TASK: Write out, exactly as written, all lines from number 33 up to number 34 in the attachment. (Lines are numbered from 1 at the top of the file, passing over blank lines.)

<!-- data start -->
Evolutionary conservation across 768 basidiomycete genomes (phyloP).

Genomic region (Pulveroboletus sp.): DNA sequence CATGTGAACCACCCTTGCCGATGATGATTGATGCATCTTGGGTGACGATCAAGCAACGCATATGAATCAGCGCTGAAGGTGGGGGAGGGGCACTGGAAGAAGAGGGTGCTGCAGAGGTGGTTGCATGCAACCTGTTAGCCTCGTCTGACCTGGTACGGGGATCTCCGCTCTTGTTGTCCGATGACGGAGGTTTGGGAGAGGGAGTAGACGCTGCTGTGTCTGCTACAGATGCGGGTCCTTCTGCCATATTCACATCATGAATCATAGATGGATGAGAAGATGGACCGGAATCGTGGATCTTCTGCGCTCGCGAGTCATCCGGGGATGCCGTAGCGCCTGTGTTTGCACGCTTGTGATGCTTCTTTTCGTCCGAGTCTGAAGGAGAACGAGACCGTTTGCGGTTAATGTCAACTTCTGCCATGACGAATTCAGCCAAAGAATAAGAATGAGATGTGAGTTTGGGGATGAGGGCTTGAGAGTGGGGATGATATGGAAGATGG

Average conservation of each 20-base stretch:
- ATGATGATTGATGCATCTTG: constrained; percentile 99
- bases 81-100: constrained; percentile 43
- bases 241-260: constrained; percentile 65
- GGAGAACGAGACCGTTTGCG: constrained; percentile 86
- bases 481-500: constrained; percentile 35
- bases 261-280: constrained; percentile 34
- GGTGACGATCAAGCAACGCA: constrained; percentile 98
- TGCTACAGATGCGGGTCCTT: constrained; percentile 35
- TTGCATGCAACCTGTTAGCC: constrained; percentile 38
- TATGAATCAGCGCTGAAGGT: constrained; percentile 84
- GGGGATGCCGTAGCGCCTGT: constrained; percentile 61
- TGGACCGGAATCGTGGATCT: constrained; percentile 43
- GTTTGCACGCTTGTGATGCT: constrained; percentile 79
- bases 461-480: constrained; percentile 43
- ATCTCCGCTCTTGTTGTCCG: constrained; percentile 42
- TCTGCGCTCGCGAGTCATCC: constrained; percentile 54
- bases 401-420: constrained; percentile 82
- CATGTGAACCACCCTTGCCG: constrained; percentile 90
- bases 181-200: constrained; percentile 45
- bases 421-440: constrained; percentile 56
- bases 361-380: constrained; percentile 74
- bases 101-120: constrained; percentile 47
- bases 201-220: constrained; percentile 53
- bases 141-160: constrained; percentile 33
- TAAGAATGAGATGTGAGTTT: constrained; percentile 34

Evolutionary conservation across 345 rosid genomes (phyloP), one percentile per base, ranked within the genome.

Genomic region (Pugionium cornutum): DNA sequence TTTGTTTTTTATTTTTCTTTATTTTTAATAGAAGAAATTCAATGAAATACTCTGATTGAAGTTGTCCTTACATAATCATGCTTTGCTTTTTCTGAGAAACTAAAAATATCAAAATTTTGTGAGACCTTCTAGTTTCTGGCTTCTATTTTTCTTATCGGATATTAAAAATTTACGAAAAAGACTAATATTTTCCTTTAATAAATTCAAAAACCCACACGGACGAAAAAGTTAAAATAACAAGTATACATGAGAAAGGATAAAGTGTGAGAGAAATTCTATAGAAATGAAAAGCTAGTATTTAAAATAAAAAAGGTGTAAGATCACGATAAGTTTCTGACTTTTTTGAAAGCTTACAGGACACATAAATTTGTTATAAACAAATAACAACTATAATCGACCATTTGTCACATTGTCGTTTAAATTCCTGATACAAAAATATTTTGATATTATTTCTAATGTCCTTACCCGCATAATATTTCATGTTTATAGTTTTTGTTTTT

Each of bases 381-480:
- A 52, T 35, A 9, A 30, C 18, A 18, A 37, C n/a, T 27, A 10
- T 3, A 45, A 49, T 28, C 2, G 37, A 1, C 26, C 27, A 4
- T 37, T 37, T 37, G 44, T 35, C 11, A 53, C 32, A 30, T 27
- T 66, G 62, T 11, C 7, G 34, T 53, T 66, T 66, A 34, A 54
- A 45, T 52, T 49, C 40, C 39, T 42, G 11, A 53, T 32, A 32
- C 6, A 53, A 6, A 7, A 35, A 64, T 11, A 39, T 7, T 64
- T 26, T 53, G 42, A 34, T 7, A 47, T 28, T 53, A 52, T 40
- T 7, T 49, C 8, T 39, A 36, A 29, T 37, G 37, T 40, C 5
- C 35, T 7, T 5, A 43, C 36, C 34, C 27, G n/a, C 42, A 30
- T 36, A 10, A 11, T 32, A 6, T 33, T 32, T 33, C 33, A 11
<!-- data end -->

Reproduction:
- T 3, A 45, A 49, T 28, C 2, G 37, A 1, C 26, C 27, A 4
- T 37, T 37, T 37, G 44, T 35, C 11, A 53, C 32, A 30, T 27